Journal of the Human-Environment System
Online ISSN : 1349-7723
Print ISSN : 1345-1324
ISSN-L : 1345-1324
Volume 1 , Issue 1
Journal of Society of Human Environment System
Showing 1-11 articles out of 11 articles from the selected issue
JHES 1-1
  • Yoshikatsu Kawashima
    1997 Volume 1 Issue 1 Pages 3-8
    Published: 1997
    Released: March 27, 2014
    JOURNAL FREE ACCESS
    This report describes the objectives of and the events leading up to the establishment of the Society of "Human-Environment System" and forthcoming topics related to human living.
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  • Yasutaka Osada
    1997 Volume 1 Issue 1 Pages 9-21
    Published: 1997
    Released: March 27, 2014
    JOURNAL FREE ACCESS
    Almost thirty years history of the Society of Human-Environment System was reviewed. Since 1977, the society had held Symposium on Man-Thermal Environment System every year and reorganized the symposium into the Symposium on Human-Environment System to extent the sphere of research to other problems of living environment. This paper presented an analytical review of about 800 submitted papers in 20 symposia and pointed out some themes for further studies.
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  • Ingvar Holmér, Mats Bohm, Olle Norén
    1997 Volume 1 Issue 1 Pages 23-33
    Published: 1997
    Released: March 27, 2014
    JOURNAL FREE ACCESS
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  • Larry Berglund
    1997 Volume 1 Issue 1 Pages 35-45
    Published: 1997
    Released: March 27, 2014
    JOURNAL FREE ACCESS
    Humidity affects comfort in a number of ways both directly and indirectly. It is a factor in our energy balance, thermal sensation, skin moisture, discomfort, sensation of fabrics, health and perception of air quality. Reduced humidity in summer makes us feel cooler at the same temperature, our skin feels drier and less sticky, fabrics and clothing feel smoother and more pleasant to our touch and the air is perceived to be fresher. Much of the discomfort related to higher humidities appears to be due the higher levels of skin moisture, thus increased air speed alone is often effective in such environments. Further, the comfort and related benefits perceived by occupants and customers from humidity reduction may encourage and justify the design and implementation of HVAC systems with increased dehumidification capabilities such as Cold Air /Ice Storage systems.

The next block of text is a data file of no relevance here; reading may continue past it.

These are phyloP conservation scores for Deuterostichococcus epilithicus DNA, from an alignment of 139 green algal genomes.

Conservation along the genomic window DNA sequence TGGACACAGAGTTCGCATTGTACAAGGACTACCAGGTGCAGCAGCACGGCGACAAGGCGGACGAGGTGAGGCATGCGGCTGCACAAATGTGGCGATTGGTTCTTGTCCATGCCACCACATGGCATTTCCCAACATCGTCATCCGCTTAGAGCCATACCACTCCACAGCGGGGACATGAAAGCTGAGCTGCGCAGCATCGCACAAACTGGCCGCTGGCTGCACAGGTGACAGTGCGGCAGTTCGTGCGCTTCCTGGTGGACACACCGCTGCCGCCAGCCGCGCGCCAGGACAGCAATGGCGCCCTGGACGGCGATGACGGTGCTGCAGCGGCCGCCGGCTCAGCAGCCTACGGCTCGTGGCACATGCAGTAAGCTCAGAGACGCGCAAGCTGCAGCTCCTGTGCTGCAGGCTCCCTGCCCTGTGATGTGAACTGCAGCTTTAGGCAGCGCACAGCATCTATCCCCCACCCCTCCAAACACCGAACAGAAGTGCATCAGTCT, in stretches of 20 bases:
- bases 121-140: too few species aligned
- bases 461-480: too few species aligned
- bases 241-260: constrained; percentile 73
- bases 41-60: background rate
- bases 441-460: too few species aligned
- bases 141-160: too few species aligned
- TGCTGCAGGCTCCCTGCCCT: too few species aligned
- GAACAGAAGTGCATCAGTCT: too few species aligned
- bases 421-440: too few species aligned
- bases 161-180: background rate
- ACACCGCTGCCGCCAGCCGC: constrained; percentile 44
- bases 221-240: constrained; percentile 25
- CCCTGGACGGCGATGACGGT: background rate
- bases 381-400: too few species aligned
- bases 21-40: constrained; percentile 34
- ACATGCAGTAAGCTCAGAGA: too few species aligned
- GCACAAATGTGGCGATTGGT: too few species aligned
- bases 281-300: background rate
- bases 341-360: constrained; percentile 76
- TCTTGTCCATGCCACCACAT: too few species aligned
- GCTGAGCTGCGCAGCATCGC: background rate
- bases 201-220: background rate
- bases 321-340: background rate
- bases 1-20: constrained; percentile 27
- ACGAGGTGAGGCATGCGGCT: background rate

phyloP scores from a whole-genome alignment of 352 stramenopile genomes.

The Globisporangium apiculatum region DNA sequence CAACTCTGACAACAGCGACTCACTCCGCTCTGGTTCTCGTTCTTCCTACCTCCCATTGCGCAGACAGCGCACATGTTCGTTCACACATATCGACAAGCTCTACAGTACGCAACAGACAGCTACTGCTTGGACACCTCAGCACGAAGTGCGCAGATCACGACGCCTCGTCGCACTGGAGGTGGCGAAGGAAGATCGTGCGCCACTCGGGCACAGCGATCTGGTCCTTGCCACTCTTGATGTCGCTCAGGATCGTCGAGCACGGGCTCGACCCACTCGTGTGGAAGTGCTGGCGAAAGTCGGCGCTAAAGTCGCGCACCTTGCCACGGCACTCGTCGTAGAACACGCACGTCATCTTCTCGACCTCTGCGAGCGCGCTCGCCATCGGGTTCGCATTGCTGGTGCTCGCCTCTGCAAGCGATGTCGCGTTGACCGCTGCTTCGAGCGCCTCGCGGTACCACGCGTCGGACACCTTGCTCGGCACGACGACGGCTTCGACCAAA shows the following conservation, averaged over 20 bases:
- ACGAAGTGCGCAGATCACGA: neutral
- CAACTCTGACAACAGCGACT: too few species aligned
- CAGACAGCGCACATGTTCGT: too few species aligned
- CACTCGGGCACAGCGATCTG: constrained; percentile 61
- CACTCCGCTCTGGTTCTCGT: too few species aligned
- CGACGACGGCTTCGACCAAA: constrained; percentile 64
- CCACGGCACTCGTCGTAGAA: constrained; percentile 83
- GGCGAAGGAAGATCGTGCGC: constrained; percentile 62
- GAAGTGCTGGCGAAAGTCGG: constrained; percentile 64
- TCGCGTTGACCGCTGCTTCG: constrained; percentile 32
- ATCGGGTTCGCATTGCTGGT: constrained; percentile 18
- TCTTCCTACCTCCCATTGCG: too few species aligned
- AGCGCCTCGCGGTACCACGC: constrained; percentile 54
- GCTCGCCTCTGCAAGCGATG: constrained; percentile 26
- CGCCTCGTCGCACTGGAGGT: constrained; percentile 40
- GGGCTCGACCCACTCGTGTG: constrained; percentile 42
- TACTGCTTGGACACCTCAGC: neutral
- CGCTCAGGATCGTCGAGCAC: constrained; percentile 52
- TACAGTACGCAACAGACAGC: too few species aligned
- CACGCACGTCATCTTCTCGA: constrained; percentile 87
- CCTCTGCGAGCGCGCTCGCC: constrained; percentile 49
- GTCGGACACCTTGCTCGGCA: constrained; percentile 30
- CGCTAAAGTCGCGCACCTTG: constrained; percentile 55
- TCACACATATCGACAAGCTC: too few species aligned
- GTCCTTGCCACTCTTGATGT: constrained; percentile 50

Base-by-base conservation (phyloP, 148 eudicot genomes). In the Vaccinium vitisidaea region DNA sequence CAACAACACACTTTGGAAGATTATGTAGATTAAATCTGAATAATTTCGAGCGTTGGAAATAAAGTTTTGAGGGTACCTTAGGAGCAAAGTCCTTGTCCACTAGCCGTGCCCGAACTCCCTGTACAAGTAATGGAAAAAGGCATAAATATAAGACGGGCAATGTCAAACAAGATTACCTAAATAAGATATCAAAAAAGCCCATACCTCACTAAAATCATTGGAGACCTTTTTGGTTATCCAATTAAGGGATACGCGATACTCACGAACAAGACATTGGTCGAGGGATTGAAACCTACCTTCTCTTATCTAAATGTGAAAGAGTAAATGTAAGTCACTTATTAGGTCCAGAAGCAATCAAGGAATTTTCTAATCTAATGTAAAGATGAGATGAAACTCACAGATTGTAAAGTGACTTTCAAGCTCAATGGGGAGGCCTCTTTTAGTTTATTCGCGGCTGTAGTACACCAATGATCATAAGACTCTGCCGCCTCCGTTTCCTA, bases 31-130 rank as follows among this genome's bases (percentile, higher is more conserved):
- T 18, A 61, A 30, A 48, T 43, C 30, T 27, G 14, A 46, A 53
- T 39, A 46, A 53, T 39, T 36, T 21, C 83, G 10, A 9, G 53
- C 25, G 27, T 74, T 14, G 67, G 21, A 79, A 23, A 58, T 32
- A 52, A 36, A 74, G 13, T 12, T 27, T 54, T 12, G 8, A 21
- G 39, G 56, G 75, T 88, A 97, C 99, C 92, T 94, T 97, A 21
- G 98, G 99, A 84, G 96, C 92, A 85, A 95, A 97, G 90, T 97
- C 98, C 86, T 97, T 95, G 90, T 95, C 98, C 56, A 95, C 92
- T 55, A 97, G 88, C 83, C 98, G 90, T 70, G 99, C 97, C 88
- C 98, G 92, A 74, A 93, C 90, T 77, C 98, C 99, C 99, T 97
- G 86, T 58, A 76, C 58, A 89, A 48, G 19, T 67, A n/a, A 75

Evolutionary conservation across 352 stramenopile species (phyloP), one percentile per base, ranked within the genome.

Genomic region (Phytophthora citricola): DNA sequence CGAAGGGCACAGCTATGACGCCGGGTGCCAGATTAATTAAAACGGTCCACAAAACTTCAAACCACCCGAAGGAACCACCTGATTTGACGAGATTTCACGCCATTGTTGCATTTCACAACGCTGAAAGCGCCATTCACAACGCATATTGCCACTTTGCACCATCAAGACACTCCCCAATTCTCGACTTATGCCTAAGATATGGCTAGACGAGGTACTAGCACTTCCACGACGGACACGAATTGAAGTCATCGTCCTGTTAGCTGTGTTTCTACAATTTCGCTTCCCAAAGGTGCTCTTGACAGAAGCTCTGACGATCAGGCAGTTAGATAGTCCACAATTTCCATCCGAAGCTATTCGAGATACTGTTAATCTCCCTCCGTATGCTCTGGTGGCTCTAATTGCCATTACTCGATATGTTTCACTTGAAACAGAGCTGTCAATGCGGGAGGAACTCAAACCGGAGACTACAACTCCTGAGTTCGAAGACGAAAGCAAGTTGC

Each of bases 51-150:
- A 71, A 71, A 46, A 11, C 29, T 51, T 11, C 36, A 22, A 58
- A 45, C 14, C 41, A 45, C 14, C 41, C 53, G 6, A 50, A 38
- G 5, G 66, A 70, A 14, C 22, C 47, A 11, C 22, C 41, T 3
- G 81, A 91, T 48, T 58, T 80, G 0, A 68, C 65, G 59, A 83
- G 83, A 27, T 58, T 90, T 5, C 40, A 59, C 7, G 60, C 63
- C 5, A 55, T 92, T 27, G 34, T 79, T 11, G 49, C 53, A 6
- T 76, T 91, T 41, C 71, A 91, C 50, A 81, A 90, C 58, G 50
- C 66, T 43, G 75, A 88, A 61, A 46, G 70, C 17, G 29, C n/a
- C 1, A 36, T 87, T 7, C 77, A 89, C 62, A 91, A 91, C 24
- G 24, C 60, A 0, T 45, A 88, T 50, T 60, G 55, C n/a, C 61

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  • Tokuo Ogawa
    1997 Volume 1 Issue 1 Pages 47-55
    Published: 1997
    Released: March 27, 2014
    JOURNAL FREE ACCESS
    The site of noninvasive measurement of core temperature in human subjects should be selected in order to obtain accurate thermal information for the purpose of the experiments: average deep body temperature or thermal information regarding the central thermoregulatory mechanism.Esophageal temperature (Tes) has been preferably measured for average deep body temperature, since it mirrors closely central blood temperature.Rectal temperature (Tre) renders stable data in a steady state, not being influenced by the outer thermal environment or by shell temperature, but is not appropriate at least in experiments where rapid changes in body temperature are expected, since it is unable to follow relatively rapid changes in blood temperature. Tympanic temperature (Tty) has been measured as an indicator of brain temperature, which is considered to provide the major thermal input to the integrative center for thermoregulation. Intracranial temperature parallels Tty, while their changes are often preceded by those in Tes.The right and left Tty's are not always equal exactly, but may even change in opposite directions in many occasions where uneven blood flow occurs between the cerebral hemispheres, including unilateral cerebrovascular disorders. Regional or unilateral impairment of the balance between heat production in the brain and heat dissipation from it may elicit unevenness or asymmetry in the brain temperature which is reflected in the bilateral Tty's. Measurement of Tty is safe and causes no discomfort, if maneuvered properly. Measurement of aural canal temperature or infrared tympanic thermometry cannot substitute the direct measurement of Tty.Thermoregulatory responses are better correlated with Tty than Tes or other trunk temperatures.
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  • Tohru Mochida, Katsunori Nagano, Takuya Migita